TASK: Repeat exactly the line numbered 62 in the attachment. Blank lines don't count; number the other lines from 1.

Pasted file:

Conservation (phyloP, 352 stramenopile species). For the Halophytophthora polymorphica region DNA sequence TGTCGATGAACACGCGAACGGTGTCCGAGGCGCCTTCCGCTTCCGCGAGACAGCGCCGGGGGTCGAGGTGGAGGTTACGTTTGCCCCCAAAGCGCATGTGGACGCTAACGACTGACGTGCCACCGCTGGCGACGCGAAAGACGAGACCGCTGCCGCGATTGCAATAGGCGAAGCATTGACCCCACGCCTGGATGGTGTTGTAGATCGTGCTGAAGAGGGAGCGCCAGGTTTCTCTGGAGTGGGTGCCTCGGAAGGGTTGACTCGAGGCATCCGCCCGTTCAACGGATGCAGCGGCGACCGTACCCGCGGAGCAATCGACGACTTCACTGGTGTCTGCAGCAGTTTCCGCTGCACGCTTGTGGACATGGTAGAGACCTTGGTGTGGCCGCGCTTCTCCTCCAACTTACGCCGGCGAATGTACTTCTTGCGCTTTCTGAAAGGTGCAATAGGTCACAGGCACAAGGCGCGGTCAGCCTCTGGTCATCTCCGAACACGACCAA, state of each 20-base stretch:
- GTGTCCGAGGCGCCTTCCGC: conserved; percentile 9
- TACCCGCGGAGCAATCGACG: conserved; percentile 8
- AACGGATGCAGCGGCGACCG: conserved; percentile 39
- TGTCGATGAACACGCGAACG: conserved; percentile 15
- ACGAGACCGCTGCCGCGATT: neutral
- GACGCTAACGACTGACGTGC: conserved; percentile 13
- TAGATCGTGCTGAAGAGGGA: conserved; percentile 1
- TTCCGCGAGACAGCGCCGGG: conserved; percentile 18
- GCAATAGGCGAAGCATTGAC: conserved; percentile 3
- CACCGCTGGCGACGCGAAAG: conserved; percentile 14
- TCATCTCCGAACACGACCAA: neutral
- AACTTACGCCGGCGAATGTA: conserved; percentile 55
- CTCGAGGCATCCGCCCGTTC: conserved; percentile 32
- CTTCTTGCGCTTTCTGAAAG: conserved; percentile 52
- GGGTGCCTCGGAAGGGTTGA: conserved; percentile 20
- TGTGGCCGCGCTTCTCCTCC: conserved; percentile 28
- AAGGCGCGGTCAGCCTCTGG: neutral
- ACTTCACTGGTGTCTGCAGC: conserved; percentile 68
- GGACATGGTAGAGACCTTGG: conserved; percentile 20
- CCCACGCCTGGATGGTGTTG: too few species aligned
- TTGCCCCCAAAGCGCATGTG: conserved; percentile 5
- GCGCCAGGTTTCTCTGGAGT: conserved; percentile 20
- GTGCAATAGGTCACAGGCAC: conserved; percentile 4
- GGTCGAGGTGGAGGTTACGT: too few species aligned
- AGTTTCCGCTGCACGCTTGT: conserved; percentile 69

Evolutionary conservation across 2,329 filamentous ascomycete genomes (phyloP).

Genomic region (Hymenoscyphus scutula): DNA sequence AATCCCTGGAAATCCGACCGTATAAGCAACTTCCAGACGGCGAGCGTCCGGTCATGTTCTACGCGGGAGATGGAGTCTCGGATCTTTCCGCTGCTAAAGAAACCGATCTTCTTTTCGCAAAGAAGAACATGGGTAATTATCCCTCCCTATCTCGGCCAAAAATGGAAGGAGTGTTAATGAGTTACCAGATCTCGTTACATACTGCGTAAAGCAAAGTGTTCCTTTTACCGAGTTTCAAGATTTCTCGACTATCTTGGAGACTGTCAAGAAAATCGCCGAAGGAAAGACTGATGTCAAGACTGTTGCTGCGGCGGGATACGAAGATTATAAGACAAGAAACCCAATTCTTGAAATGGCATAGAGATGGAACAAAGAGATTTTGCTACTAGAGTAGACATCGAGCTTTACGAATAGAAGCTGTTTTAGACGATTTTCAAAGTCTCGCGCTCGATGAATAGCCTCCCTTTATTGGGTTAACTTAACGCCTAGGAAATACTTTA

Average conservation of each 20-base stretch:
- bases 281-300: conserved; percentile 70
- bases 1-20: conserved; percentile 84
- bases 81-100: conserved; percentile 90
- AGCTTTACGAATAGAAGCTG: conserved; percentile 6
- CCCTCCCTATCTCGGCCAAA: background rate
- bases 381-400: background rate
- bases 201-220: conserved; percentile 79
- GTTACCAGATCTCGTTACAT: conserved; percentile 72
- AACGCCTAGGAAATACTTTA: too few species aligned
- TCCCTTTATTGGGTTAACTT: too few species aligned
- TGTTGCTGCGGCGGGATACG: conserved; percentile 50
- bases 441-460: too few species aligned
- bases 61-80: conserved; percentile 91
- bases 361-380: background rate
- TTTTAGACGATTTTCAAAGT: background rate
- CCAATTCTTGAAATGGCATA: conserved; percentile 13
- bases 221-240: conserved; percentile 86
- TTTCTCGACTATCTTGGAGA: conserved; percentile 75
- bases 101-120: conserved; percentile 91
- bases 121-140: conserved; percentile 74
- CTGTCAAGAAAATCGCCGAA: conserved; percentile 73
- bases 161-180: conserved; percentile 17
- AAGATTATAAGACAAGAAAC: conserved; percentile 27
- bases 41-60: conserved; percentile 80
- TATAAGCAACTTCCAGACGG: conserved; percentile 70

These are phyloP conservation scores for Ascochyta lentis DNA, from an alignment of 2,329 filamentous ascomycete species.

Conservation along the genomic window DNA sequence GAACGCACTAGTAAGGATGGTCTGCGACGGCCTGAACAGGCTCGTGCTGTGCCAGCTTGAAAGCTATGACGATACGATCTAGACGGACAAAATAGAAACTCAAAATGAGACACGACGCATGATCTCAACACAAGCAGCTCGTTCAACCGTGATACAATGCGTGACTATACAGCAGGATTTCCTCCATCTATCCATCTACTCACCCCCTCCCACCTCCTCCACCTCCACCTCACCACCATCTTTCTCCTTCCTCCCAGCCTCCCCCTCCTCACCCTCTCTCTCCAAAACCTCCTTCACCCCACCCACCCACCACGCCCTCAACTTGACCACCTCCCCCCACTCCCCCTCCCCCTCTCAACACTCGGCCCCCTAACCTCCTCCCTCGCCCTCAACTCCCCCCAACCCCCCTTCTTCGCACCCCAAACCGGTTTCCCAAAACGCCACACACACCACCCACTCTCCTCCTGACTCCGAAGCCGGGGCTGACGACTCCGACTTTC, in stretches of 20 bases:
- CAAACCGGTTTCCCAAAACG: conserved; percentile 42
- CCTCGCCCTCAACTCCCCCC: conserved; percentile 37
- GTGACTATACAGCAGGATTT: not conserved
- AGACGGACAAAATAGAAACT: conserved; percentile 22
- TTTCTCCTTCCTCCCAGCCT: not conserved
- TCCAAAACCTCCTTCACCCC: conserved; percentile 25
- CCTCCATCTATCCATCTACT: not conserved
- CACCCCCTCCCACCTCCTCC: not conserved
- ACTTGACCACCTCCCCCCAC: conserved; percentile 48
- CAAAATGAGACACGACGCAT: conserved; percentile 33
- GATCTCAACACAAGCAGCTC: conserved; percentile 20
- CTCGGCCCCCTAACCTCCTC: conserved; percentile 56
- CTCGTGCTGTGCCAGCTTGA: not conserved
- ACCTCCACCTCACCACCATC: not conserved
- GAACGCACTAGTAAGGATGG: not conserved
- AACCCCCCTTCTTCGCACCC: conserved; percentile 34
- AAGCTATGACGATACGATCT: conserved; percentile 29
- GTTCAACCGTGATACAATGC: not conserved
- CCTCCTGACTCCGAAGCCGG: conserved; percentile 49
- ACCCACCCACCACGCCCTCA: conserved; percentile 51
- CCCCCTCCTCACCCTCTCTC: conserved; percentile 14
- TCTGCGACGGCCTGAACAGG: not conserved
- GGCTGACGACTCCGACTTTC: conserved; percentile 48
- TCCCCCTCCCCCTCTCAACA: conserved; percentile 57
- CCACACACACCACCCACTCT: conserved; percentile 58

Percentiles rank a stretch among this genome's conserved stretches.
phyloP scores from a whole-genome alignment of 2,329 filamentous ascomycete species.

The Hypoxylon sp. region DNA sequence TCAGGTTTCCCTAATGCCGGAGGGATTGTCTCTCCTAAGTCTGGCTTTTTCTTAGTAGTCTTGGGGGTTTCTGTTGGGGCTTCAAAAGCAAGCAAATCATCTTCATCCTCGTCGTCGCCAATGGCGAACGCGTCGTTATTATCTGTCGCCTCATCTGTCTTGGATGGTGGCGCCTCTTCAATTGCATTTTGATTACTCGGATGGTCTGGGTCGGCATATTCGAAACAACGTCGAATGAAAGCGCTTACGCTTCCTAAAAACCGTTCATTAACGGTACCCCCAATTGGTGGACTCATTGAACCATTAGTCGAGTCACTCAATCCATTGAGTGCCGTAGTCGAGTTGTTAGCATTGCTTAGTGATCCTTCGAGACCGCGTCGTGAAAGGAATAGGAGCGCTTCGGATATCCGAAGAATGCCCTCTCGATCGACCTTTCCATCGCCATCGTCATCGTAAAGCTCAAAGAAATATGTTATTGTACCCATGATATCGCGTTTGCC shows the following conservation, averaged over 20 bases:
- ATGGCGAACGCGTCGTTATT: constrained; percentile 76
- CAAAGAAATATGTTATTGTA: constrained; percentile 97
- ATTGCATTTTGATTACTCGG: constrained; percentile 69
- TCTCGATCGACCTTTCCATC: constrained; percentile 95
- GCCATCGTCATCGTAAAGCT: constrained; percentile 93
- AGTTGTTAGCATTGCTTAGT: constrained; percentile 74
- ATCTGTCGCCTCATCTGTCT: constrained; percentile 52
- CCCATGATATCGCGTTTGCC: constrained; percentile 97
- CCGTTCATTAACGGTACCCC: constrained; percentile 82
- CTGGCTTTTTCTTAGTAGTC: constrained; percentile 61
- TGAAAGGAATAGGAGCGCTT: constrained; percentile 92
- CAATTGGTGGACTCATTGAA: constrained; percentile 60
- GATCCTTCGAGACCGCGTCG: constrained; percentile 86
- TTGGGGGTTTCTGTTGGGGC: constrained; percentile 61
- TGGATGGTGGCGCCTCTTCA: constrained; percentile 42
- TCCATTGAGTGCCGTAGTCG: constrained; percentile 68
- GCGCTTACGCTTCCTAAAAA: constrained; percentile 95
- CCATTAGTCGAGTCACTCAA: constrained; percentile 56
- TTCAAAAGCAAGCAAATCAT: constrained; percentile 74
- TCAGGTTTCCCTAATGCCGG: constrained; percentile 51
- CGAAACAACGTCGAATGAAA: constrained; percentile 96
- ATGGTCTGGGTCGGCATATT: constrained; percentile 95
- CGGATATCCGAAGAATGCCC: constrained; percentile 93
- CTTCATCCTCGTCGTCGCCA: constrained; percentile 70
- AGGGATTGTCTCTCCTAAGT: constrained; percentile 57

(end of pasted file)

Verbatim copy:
- TCCAAAACCTCCTTCACCCC: conserved; percentile 25